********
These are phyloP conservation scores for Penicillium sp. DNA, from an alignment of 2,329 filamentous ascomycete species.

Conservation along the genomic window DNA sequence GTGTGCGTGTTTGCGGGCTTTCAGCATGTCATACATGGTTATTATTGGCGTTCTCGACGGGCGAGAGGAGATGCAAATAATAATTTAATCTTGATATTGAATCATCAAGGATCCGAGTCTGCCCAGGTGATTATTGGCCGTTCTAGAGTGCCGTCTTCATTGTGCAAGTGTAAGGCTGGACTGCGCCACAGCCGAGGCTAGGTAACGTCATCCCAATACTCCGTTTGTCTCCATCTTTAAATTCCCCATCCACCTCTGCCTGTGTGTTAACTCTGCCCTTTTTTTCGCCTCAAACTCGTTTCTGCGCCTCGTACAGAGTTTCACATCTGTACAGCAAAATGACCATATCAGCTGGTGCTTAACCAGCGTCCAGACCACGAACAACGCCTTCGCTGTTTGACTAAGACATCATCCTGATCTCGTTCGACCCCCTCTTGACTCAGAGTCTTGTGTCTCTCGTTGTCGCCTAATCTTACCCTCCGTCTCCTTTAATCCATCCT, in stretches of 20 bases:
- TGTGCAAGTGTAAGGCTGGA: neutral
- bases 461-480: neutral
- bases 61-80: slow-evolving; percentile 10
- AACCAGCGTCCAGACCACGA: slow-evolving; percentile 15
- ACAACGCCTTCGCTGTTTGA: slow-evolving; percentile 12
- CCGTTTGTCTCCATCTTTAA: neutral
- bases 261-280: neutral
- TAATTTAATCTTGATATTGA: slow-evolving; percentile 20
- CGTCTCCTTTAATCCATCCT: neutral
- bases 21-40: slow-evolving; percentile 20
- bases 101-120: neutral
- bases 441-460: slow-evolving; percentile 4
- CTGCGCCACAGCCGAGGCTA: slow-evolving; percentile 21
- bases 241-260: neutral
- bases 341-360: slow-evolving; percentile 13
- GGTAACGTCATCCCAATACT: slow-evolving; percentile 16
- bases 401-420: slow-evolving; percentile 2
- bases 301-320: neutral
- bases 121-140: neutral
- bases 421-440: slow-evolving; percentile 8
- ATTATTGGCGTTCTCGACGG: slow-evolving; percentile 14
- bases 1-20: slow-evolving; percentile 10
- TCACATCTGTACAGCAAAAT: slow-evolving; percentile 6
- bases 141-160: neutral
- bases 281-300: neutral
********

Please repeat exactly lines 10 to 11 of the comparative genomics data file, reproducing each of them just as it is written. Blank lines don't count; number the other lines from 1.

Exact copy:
- TAATTTAATCTTGATATTGA: slow-evolving; percentile 20
- CGTCTCCTTTAATCCATCCT: neutral